In some respects, Louise St. Quentin reminded me of George Sand. I read and reviewed a couple of biographical novels about George Sand. Unfortunately, Gabrielle Dubois' heroine cared far too much about what people thought of her unconventional life. I often wished Louise were more like George Sand.  Perhaps when she is fully mature, Louise will be a woman who I would find more inspirational.

Based on the portion of the French original edition that I read, I thought that translator Jane Hentgès did an excellent job.  She was true to the essence of the text which is what I consider to be the hallmark of a successful translation.

                               
 






                             



                              



                                    

Friday, October 27, 2017

Introducing Noblebright Fantasy: A Guest Post and Instafreebie Giveaway

Are you tired of being depressed by Grimdark fantasy?  I know that I am.  In fact, I was never a fan of Grimdark.   I want to be inspired by fantasy.  That's why I've agreed to post a couple of promotions for the type of fantasy that is the opposite of Grimdark.

Shomeret


The following is a guest post by Arel B. Grant:



Do you know about Noblebright Fantasy?

Noblebright Fantasy refers to stories in which the main motivation of the characters is an altruistic proposal or quest, and the world in which they live upholds hope and the possibility of better. Noblebright stories present characters that choose to act with kindness and honor, and are rewarded for their good qualities and actions. In a Noblebright Fantasy, the outlook of the story is a positive one and the world presented, although not perfect, is beautiful and valuable in the eyes of the characters.

Noblebright Fantasy in other media.

Although the Noblebright concept made its debut within the gaming community, as a counterpart for the “Grimdark” denomination of the popular game WarHammer 40,000, its popularity has grown ever since, and given way for people to start applying it through other media. 

Literature, cinema, television, and comic books and animation are now being judged under this light, and the traits of Noblebright Fantasy are appearing in each of these spheres.
Today let’s talk about the genre as we can see it in the movie theaters.

Noblebright in the movies: Marvel Cinematic Universe

Probably the biggest exponent of the genre right now is Marvel Studios. Movies in their MCU have consistently kept to the Noblebright topic, presenting heroes that are self-sacrificing and have the power to save their worlds. From the plain courage and unshakable principles of Captain America to the self-imposed isolation of The Hulk, Marvel's heroes fight to protect those around them and use their strength not for personal gain, but for the greater good, even though it may not always benefit them. The Marvel movies present characters that are complicated and whose morals can be complicated, but that ultimately choose altruism over selfishness where it really matters.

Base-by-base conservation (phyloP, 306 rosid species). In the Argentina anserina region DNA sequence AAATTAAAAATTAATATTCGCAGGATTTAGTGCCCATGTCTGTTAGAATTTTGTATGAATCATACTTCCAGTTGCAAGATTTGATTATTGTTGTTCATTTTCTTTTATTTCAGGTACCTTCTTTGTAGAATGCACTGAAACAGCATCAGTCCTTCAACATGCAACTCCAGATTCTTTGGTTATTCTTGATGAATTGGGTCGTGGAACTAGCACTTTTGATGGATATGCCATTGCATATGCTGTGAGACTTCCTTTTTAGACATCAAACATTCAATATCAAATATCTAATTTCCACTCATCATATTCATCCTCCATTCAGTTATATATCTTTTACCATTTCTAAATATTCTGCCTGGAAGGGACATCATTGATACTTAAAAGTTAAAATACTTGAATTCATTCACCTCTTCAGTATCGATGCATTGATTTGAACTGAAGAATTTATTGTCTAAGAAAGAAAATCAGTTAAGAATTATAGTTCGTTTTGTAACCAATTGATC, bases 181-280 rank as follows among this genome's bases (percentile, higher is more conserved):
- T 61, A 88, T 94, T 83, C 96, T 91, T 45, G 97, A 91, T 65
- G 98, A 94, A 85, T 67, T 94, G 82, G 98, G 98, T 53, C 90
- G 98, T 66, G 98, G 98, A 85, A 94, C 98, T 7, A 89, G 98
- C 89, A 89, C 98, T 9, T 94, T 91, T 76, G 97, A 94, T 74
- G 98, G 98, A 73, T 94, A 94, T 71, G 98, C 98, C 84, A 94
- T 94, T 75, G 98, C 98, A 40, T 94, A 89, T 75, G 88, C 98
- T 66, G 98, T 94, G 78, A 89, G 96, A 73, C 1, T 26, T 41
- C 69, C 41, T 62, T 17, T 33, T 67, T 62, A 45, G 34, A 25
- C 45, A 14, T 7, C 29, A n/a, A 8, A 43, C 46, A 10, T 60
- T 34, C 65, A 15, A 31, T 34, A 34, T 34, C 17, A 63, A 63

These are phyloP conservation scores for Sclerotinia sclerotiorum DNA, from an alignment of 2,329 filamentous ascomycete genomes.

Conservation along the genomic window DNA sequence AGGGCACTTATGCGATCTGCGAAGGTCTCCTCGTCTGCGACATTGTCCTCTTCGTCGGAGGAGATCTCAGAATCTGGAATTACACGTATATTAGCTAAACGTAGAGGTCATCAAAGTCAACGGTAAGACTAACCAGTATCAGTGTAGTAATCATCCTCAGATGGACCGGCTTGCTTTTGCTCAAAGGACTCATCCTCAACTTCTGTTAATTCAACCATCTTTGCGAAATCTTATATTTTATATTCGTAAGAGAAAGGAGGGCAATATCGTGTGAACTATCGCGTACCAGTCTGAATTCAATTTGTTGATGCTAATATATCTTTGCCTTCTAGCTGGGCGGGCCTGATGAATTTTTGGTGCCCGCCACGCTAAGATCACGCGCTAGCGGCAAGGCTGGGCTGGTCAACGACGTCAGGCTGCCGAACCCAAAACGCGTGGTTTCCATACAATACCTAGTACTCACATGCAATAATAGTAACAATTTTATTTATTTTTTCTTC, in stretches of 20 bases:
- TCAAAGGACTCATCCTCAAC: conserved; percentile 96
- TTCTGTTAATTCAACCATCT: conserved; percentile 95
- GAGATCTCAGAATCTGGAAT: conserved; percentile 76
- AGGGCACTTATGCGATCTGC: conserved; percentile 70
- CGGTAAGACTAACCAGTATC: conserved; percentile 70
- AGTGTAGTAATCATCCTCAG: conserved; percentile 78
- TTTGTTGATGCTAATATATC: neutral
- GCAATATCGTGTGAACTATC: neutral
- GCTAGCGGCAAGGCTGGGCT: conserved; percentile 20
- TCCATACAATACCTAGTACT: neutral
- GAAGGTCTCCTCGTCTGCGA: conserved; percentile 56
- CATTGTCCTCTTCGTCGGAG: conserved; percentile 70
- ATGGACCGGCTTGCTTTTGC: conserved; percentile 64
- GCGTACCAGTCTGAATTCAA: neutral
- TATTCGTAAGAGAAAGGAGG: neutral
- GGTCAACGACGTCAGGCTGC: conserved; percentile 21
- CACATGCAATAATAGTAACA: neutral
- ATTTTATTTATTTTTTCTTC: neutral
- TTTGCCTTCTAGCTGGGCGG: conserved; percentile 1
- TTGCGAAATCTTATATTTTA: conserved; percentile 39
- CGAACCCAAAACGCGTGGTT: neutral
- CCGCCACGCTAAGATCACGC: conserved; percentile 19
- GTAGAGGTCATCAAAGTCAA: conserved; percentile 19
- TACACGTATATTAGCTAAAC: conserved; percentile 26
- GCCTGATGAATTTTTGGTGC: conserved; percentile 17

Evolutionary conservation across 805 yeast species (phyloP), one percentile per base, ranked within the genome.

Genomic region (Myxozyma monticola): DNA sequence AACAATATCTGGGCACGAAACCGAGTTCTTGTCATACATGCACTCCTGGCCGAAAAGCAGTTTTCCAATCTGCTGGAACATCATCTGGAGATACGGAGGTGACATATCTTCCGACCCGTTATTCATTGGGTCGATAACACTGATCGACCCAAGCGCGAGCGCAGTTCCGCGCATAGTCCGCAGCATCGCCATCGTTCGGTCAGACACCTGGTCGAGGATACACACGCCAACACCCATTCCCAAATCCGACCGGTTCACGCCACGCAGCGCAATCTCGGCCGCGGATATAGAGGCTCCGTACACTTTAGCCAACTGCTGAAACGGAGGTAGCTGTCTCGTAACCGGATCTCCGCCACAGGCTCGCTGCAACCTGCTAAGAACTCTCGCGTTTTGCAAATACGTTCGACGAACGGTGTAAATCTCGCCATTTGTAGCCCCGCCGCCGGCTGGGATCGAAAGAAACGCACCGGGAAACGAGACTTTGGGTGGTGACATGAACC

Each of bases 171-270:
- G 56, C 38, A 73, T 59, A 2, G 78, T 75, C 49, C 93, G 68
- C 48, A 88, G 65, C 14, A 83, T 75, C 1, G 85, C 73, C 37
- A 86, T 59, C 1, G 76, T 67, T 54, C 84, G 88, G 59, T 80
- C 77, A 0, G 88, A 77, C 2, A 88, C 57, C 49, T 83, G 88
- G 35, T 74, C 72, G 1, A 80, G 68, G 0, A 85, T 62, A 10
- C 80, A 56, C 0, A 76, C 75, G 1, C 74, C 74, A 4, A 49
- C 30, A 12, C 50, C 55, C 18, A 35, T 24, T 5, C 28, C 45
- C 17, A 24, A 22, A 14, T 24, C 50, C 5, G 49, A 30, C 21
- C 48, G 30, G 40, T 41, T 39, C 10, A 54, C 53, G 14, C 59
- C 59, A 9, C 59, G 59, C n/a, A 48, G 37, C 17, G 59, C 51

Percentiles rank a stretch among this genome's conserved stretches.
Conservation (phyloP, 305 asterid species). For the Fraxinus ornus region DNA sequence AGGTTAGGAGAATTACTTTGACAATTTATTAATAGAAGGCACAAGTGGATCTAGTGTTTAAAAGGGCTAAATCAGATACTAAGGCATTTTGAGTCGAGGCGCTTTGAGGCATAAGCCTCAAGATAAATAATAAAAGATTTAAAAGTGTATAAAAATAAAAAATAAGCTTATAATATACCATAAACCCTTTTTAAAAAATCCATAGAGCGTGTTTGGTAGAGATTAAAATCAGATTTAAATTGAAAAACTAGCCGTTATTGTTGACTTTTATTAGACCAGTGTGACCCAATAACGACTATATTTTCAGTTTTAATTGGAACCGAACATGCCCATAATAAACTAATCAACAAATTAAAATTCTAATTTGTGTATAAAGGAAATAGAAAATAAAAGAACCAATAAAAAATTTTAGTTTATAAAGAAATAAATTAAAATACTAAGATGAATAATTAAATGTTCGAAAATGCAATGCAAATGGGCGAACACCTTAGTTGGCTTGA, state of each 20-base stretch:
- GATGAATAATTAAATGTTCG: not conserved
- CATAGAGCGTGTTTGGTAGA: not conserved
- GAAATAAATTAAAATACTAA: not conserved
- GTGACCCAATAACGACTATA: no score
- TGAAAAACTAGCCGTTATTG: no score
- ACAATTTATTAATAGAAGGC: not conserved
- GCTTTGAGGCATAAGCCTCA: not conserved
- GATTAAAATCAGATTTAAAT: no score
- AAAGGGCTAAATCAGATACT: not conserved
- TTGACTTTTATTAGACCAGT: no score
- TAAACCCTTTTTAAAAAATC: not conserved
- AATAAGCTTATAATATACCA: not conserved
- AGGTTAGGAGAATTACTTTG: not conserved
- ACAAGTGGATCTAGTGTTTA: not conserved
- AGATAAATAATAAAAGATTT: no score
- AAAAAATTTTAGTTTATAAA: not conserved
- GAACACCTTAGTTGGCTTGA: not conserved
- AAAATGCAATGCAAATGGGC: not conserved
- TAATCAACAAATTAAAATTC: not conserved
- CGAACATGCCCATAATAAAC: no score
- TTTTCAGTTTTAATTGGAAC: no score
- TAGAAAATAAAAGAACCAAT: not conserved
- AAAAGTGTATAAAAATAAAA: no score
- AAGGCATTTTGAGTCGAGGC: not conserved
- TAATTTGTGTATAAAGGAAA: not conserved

Marvel villains are also complex and Noblebright in their own right. Recent examples like Thor's Loki, Guardians of the Galaxy's Nebula, and Spiderman Homecoming's Vulture are just some of them. They are villains that can be redeemed and hold qualities you can empathize with, and in one way or the other, they end up bowing to the heroes that protect their worlds.

Noblebright in the movies: May the Noble Force be with you





Another great example of a Straight-to-Cinema Noblebright piece is everyone's darling space opera, Star Wars. The Skywalker siblings' thrilling journey to rid the galaxy of the evil empire and restore the reign of piece of the Jedi knights is a wonderful example of Noblebright Fantasy. Luke and Leia's struggle, their courage and their strength, make for amazing heroes. The overall outlook of the story is filled with humor, adventure and the hope for victory. And their journey through the galaxy, although ripe with danger, is also filled with wonder, love and excitement.

Yet again in Star Wars' case, the villain is a crucial and interesting part of the story, and its redemption through family love at the end, contributes to the Noblebright quality of the piece. It leaves in the audience the message that the world can be saved, and even the utmost evil can be cleansed with the power of determination and kindness.



Noblebright in the movies: Pirates, Robots and More...



Beyond just the epic sagas and block-buster phenomenons, the Noblebright concept has been re-used in cinema many times over the years, not only because of its positive message. With its hopeful outlook, Noblebright Fantasy offers the audience the opportunity to believe in better, to strive for better, and to submerge themselves in a world that can be changed by the action of its heroes, that can be improved with the right motive, with determination, courage and kindness. Whether it be a young girl lost in a fantasy land, a conniving pirate entangled in a seven-seas quest, or a teenage boy caught in an intergalactic struggle with sentient robots, the Noblebright message at the core it's still the same:

"It's worth it to act. It's worth it to risk it. With your actions, you can make this world better" 



 Heroes and Swords: A Noblebright Fantasy Collection.

In the spirit of the classic fantasy of Tolkien, Terry Pratchett and Brandon Sanderson, authors of Noblebright Fantasy all around the world have come together in this E-book giveaway. With stories that are uplifting and full of hope, and heroes who strive for goodness and fight to save their worlds, Heroes and Swords will transport readers back to the glory of heroic fantasies, fabulous quests and characters full of charisma and courage